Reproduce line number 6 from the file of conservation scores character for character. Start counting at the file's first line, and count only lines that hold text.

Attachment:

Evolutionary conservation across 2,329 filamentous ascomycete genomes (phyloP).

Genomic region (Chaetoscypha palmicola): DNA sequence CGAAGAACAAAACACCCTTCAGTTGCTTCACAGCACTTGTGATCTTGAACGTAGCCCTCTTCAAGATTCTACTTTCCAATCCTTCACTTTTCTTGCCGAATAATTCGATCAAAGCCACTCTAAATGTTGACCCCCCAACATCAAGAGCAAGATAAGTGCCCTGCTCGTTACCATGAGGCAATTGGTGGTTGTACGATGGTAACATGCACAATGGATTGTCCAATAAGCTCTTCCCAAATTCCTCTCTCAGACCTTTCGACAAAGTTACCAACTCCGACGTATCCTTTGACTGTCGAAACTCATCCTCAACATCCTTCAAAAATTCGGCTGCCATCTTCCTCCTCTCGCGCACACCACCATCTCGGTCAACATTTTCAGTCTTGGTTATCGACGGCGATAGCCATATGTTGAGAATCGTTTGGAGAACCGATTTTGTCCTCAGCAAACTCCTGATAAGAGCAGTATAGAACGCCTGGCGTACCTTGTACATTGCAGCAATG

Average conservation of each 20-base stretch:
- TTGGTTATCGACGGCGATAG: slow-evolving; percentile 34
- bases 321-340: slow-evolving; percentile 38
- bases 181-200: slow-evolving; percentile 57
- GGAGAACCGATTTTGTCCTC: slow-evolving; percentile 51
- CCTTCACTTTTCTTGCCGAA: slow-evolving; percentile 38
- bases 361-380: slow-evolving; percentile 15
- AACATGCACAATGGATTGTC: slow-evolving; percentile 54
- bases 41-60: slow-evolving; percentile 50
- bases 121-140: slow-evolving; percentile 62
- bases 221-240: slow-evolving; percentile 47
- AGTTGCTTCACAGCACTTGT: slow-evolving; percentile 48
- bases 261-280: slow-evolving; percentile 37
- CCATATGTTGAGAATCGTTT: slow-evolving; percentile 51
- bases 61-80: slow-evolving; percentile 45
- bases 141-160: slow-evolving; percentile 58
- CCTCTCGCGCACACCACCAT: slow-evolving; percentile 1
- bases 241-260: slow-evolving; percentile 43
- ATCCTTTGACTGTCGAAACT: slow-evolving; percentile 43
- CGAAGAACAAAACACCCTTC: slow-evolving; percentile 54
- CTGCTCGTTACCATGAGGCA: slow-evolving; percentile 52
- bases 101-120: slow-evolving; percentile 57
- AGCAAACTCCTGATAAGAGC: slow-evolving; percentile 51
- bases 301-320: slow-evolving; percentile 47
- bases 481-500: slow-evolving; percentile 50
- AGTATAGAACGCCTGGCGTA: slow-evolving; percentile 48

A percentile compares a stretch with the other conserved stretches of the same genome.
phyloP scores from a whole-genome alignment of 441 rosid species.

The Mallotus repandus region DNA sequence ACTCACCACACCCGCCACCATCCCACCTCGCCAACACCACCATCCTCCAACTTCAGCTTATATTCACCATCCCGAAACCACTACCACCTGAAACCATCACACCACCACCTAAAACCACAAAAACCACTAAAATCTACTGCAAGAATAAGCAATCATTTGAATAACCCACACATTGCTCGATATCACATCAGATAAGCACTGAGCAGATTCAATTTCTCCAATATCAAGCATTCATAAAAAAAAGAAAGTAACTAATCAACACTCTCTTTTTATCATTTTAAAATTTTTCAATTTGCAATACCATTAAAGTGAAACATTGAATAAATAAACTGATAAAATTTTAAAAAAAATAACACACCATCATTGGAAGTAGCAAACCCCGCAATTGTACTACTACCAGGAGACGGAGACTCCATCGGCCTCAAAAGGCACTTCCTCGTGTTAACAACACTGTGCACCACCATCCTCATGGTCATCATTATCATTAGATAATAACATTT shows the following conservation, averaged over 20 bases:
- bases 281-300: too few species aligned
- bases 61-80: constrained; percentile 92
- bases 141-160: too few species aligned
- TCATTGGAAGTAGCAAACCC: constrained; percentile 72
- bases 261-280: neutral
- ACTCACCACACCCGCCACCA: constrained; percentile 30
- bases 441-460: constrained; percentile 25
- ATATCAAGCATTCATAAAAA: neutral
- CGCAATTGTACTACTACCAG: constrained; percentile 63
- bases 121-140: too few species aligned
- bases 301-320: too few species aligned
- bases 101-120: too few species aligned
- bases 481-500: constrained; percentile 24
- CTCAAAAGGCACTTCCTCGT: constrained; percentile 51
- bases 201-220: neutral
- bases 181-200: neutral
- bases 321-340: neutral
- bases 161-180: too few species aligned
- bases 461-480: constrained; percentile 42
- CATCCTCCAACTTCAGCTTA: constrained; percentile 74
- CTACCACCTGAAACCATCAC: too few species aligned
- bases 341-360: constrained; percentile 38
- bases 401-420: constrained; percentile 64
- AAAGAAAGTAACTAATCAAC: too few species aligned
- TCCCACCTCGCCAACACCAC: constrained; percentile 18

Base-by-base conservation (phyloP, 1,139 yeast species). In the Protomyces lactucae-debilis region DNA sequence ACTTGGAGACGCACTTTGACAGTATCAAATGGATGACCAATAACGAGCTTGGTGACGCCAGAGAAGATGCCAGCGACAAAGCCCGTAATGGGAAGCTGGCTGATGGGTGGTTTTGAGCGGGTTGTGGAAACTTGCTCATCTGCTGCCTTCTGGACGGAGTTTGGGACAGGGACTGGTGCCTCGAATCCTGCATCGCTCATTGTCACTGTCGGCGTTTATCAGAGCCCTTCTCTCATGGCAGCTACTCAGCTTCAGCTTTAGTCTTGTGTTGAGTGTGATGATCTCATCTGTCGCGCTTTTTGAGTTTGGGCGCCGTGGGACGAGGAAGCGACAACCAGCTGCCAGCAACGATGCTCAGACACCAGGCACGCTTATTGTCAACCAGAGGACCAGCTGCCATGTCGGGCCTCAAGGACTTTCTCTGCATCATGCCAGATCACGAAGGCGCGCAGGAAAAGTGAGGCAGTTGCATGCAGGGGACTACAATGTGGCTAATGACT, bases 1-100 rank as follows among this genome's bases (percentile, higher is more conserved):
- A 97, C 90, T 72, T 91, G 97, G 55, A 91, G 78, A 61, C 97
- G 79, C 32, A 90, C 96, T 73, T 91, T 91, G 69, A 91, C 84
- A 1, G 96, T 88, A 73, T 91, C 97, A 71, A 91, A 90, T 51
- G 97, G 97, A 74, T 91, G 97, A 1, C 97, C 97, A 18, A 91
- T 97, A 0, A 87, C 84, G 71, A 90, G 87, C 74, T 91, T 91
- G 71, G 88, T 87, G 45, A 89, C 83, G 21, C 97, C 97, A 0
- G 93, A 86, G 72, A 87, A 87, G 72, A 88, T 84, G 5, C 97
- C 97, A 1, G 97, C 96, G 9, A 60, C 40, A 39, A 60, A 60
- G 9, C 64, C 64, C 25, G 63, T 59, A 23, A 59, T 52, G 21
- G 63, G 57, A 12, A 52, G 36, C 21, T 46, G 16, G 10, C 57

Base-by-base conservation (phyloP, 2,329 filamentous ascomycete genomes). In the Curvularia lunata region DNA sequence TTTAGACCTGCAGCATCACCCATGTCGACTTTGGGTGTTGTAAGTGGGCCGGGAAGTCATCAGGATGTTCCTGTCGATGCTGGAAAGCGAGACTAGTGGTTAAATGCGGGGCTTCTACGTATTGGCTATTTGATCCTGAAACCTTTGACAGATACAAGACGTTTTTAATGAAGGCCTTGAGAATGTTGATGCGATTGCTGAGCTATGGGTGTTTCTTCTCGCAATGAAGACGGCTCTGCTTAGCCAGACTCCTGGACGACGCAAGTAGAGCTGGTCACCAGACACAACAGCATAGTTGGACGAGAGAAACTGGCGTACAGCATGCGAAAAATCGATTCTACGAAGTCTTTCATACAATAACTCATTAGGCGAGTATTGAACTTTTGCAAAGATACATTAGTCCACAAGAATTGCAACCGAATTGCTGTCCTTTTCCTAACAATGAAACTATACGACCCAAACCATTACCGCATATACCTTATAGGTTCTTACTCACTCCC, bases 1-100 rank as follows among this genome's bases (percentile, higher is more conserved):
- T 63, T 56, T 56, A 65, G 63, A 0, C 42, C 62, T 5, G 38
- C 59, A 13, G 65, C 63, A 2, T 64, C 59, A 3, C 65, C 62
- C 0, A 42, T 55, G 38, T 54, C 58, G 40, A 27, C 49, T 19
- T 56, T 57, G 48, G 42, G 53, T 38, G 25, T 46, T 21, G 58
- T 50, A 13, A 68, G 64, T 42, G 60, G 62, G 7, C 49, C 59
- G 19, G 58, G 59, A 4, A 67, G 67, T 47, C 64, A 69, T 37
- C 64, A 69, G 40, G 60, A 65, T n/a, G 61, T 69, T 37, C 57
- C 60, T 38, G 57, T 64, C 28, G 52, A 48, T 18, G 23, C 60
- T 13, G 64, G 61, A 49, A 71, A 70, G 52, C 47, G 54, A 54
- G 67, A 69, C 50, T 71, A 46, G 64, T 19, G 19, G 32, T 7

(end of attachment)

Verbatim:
- bases 181-200: slow-evolving; percentile 57